Authoritarian Parenting Styles

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Not every child is raised by the same type of parents and some parents care more than others. Everyone is different, but there is three general types of parenting styles (authoritarian, permissive, and authoritative) that each result in children to behave differently (Baumrind, 1967).
The authoritarian parent incorporates strict rules, obedience to authority, and harsh punishment. They do not outwardly show their love for their children and they keep their relationships with their kids distant. These parents tend to believe that they are always correct and do not give the child a chance to explain themselves (Ramirez, n.d.; Sarac, 2001). It is very similar to what adults experience in the military.
A permissive parent tries to be friends
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One parenting style may work for one child but not for another. This has made proving that parenting styles affect the development and behavior of children difficult, however, it does not make it impossible. It can be proved that the most affective parenting style on a child’s behavior and development is the authoritative approach whereas the authoritarian and permissive approaches cause negative effects on children.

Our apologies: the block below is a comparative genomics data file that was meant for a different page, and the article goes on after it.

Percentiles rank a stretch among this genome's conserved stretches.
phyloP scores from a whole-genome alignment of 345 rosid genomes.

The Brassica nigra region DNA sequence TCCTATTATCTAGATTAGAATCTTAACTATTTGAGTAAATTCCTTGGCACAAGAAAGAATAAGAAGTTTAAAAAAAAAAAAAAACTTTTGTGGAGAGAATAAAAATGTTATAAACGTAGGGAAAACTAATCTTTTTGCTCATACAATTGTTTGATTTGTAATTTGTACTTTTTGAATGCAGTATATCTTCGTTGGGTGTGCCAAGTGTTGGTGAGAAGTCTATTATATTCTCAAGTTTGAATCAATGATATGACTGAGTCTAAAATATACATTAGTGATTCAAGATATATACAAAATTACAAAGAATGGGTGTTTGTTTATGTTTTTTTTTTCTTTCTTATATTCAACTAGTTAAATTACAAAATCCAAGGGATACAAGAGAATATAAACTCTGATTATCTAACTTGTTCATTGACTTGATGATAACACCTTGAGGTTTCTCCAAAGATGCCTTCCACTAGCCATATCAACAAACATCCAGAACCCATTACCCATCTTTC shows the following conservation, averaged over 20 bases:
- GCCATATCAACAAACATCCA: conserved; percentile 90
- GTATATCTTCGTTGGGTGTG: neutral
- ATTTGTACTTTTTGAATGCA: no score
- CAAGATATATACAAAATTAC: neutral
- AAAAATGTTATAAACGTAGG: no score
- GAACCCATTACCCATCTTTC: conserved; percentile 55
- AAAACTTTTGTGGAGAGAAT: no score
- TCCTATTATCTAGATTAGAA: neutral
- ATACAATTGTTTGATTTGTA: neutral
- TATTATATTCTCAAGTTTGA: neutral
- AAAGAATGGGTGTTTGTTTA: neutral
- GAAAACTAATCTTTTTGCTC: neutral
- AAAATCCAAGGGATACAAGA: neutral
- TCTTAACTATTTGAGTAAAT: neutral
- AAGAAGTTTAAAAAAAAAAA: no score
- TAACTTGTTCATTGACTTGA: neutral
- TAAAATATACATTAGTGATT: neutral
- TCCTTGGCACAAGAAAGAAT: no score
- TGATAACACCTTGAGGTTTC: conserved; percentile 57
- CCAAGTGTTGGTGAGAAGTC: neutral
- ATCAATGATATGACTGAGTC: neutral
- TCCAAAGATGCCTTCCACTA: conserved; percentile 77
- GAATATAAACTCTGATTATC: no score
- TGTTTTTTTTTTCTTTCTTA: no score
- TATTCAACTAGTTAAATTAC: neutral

The developmental and behavioral problems that can result from authoritarian parenting are that “children rarely learn to think on their own, they feel pressured to conform, they often become socially withdrawn, they may be very angry, they may feel resentful and frustrated, they can find it hard to deal with their anger, they may develop a tendency to act out, they can develop a fear of failure (due to pressure), they often have a low self-esteem and develop a resentment of authority.”(Walton, 2012)
The problems that arise from permissive parenting are that the children “lack self-discipline, they sometimes have poor social skills, they may be self-involved and demanding, and they can feel insecure due to the lack of boundaries and guidance” (Cherry, 2015). There can be positives to permissive parenting styles. Children feel more open to confiding in their parents, they often can be leaders, and they tend to feel comfort at home (Cherry,

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